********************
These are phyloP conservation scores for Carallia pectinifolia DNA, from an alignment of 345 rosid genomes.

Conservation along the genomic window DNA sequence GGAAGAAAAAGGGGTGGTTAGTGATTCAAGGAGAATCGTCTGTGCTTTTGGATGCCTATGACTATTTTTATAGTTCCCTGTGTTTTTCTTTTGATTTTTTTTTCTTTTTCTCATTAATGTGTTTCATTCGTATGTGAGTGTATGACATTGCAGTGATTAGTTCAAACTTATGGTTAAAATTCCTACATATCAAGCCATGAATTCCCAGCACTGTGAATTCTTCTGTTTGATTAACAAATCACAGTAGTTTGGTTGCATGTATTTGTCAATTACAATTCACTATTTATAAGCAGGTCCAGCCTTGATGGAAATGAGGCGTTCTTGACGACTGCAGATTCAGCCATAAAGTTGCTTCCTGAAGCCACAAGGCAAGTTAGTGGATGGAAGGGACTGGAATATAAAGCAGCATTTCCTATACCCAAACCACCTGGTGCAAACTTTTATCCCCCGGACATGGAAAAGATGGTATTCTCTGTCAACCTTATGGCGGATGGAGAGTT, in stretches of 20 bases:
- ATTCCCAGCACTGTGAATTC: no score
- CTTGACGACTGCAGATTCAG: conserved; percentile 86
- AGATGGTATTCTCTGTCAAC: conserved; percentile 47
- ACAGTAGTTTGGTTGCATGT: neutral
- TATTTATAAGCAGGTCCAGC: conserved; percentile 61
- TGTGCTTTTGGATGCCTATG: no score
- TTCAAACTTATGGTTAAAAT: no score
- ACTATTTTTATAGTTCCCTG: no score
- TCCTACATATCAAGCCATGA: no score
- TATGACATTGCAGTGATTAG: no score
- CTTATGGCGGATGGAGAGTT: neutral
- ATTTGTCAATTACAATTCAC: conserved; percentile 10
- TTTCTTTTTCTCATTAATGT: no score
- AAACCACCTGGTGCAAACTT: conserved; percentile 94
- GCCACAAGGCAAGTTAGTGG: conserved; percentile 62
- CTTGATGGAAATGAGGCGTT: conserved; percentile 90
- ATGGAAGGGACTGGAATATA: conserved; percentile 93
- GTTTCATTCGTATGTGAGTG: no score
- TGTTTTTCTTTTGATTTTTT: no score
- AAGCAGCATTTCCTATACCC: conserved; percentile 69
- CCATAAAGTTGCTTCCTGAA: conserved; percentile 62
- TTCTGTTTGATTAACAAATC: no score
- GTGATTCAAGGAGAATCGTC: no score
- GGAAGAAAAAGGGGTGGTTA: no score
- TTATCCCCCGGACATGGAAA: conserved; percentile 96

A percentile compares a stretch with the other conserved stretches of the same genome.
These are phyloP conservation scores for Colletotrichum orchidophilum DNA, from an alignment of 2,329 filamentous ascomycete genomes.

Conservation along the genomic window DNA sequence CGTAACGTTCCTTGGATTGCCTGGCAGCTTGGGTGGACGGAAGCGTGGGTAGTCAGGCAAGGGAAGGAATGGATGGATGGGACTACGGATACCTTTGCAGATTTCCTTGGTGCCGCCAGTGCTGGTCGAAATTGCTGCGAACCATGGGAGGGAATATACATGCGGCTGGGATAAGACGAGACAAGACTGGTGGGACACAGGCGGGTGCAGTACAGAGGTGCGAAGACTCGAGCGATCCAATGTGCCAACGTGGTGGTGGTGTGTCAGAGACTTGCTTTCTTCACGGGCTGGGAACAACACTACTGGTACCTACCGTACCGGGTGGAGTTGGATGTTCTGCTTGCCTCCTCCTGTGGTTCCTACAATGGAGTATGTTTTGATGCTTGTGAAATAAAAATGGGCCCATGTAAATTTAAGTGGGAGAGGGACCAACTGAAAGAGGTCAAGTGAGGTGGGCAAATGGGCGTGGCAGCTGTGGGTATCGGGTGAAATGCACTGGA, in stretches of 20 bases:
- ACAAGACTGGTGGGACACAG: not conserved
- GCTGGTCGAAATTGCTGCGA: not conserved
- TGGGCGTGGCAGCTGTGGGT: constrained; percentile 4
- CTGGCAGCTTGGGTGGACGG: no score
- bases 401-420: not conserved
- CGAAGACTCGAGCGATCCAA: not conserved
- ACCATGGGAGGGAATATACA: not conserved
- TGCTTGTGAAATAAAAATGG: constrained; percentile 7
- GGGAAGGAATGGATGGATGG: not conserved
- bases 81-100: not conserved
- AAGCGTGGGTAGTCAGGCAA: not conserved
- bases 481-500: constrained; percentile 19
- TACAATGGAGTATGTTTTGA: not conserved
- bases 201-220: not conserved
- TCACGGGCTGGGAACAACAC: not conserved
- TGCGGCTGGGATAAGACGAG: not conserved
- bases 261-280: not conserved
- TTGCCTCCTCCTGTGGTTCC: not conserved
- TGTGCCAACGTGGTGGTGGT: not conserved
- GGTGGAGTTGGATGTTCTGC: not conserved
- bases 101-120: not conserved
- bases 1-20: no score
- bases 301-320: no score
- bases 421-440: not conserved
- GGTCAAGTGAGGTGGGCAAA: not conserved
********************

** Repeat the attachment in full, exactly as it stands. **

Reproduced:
These are phyloP conservation scores for Carallia pectinifolia DNA, from an alignment of 345 rosid genomes.

Conservation along the genomic window DNA sequence GGAAGAAAAAGGGGTGGTTAGTGATTCAAGGAGAATCGTCTGTGCTTTTGGATGCCTATGACTATTTTTATAGTTCCCTGTGTTTTTCTTTTGATTTTTTTTTCTTTTTCTCATTAATGTGTTTCATTCGTATGTGAGTGTATGACATTGCAGTGATTAGTTCAAACTTATGGTTAAAATTCCTACATATCAAGCCATGAATTCCCAGCACTGTGAATTCTTCTGTTTGATTAACAAATCACAGTAGTTTGGTTGCATGTATTTGTCAATTACAATTCACTATTTATAAGCAGGTCCAGCCTTGATGGAAATGAGGCGTTCTTGACGACTGCAGATTCAGCCATAAAGTTGCTTCCTGAAGCCACAAGGCAAGTTAGTGGATGGAAGGGACTGGAATATAAAGCAGCATTTCCTATACCCAAACCACCTGGTGCAAACTTTTATCCCCCGGACATGGAAAAGATGGTATTCTCTGTCAACCTTATGGCGGATGGAGAGTT, in stretches of 20 bases:
- ATTCCCAGCACTGTGAATTC: no score
- CTTGACGACTGCAGATTCAG: conserved; percentile 86
- AGATGGTATTCTCTGTCAAC: conserved; percentile 47
- ACAGTAGTTTGGTTGCATGT: neutral
- TATTTATAAGCAGGTCCAGC: conserved; percentile 61
- TGTGCTTTTGGATGCCTATG: no score
- TTCAAACTTATGGTTAAAAT: no score
- ACTATTTTTATAGTTCCCTG: no score
- TCCTACATATCAAGCCATGA: no score
- TATGACATTGCAGTGATTAG: no score
- CTTATGGCGGATGGAGAGTT: neutral
- ATTTGTCAATTACAATTCAC: conserved; percentile 10
- TTTCTTTTTCTCATTAATGT: no score
- AAACCACCTGGTGCAAACTT: conserved; percentile 94
- GCCACAAGGCAAGTTAGTGG: conserved; percentile 62
- CTTGATGGAAATGAGGCGTT: conserved; percentile 90
- ATGGAAGGGACTGGAATATA: conserved; percentile 93
- GTTTCATTCGTATGTGAGTG: no score
- TGTTTTTCTTTTGATTTTTT: no score
- AAGCAGCATTTCCTATACCC: conserved; percentile 69
- CCATAAAGTTGCTTCCTGAA: conserved; percentile 62
- TTCTGTTTGATTAACAAATC: no score
- GTGATTCAAGGAGAATCGTC: no score
- GGAAGAAAAAGGGGTGGTTA: no score
- TTATCCCCCGGACATGGAAA: conserved; percentile 96

A percentile compares a stretch with the other conserved stretches of the same genome.
These are phyloP conservation scores for Colletotrichum orchidophilum DNA, from an alignment of 2,329 filamentous ascomycete genomes.

Conservation along the genomic window DNA sequence CGTAACGTTCCTTGGATTGCCTGGCAGCTTGGGTGGACGGAAGCGTGGGTAGTCAGGCAAGGGAAGGAATGGATGGATGGGACTACGGATACCTTTGCAGATTTCCTTGGTGCCGCCAGTGCTGGTCGAAATTGCTGCGAACCATGGGAGGGAATATACATGCGGCTGGGATAAGACGAGACAAGACTGGTGGGACACAGGCGGGTGCAGTACAGAGGTGCGAAGACTCGAGCGATCCAATGTGCCAACGTGGTGGTGGTGTGTCAGAGACTTGCTTTCTTCACGGGCTGGGAACAACACTACTGGTACCTACCGTACCGGGTGGAGTTGGATGTTCTGCTTGCCTCCTCCTGTGGTTCCTACAATGGAGTATGTTTTGATGCTTGTGAAATAAAAATGGGCCCATGTAAATTTAAGTGGGAGAGGGACCAACTGAAAGAGGTCAAGTGAGGTGGGCAAATGGGCGTGGCAGCTGTGGGTATCGGGTGAAATGCACTGGA, in stretches of 20 bases:
- ACAAGACTGGTGGGACACAG: not conserved
- GCTGGTCGAAATTGCTGCGA: not conserved
- TGGGCGTGGCAGCTGTGGGT: constrained; percentile 4
- CTGGCAGCTTGGGTGGACGG: no score
- bases 401-420: not conserved
- CGAAGACTCGAGCGATCCAA: not conserved
- ACCATGGGAGGGAATATACA: not conserved
- TGCTTGTGAAATAAAAATGG: constrained; percentile 7
- GGGAAGGAATGGATGGATGG: not conserved
- bases 81-100: not conserved
- AAGCGTGGGTAGTCAGGCAA: not conserved
- bases 481-500: constrained; percentile 19
- TACAATGGAGTATGTTTTGA: not conserved
- bases 201-220: not conserved
- TCACGGGCTGGGAACAACAC: not conserved
- TGCGGCTGGGATAAGACGAG: not conserved
- bases 261-280: not conserved
- TTGCCTCCTCCTGTGGTTCC: not conserved
- TGTGCCAACGTGGTGGTGGT: not conserved
- GGTGGAGTTGGATGTTCTGC: not conserved
- bases 101-120: not conserved
- bases 1-20: no score
- bases 301-320: no score
- bases 421-440: not conserved
- GGTCAAGTGAGGTGGGCAAA: not conserved